Ruminants are also unique in that over half of their amino acid requirements come from the expiration of the rumen microbes. As the microbes — which are primarily protein — complete their life-cycle in the rumen, they flow out of the rumen and become part of the digesta that’s eventually absorbed in the small intestine. The other half of the metabolizable proteins and amino acids come from the proteins found in the dietary feedstuffs. Those proteins survive rumen fermentation in various forms, exit the rumen, and are also absorbed in the small intestine.
Even though consumption of forage is essential to the health of the rumen, ruminants can also be fed limited amounts of grains and other commodity byproducts. High producing dairy cow breeds such as Holsteins and Jerseys require high levels of both calories and amino acids coming from both highly fermentable forages as well as commodity byproducts such as soybean meal that delivers optimal levels of amino acids. However, many grains, such as corn, barley, and wheat, are fermented by a different group of bacteria other than fiber digesters. The fermentation of grains results in stronger acids that, in high enough levels, are toxic to the fiber-digesting bacteria. Rumen acidosis is a common ailment for high-producing dairy cows and if not held in check, will be fatal. Therefore, all diets fed to domesticated ruminants must be monitored so that grains and other byproducts are not overfed.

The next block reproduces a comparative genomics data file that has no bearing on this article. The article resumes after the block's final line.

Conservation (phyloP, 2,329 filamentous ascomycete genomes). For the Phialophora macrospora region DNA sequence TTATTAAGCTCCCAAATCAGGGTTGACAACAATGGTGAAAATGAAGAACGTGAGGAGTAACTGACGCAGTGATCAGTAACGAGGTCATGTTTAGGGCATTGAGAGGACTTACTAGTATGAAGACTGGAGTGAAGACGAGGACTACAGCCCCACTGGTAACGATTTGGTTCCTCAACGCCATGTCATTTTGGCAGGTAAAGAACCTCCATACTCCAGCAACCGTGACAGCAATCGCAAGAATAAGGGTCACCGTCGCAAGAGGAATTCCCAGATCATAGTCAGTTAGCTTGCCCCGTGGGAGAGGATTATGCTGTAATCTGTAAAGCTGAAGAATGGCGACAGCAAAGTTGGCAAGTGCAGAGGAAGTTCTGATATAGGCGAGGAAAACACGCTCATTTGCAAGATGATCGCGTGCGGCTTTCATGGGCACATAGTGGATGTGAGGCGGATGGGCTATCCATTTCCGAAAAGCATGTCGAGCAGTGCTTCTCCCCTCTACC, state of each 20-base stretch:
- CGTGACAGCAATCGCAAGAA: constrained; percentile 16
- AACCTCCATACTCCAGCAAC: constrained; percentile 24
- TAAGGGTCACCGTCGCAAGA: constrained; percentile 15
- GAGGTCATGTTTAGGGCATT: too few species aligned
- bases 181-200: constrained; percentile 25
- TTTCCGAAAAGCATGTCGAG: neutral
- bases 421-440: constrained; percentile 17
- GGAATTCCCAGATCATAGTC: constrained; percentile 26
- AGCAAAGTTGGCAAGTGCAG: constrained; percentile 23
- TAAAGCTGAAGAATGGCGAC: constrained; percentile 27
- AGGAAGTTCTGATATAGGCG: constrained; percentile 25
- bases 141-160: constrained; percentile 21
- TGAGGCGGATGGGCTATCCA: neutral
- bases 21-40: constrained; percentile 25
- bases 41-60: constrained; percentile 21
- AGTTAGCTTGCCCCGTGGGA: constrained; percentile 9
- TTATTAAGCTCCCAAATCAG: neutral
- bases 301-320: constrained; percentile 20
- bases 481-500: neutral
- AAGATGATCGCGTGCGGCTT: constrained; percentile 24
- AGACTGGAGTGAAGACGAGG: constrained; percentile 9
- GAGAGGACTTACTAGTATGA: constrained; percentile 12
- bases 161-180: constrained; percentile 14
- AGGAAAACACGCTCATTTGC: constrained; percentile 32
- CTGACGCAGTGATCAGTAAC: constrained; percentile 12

Different species of ruminants have varying preferences in what they eat. While goats seldom turn down high-quality hay and commercial grains, they never pass up a chance to browse bushes, trees, and other coarse vegetation. They are talented in selecting just the right combination of feedstuffs for a healthy diet. Just be careful of poisonous plants for goats to avoid disasters in your herd.
Making pasture and forages work for sheep is important as sheep prefer to graze. It’s also important to have high-quality pasture grasses in the early vegetative stage available for them. Sheep also like high-quality forages such as alfalfa and clover mixes along with immature grasses.
Broadly speaking, all ruminants will be more productive and grow faster when their diets are highly fermentative. The key to high-quality nutrition in all ruminant diets is for the rumen microbes to break down and ferment as much fiber as they can, all day, every day. For all ruminants, large and small, the two most important things to manage in their diets are to never deprive them of forages and to never overfeed feedstuffs that are high in grains and simple sugars. In order for a ruminant to be healthy, the rumen microbes must also be healthy.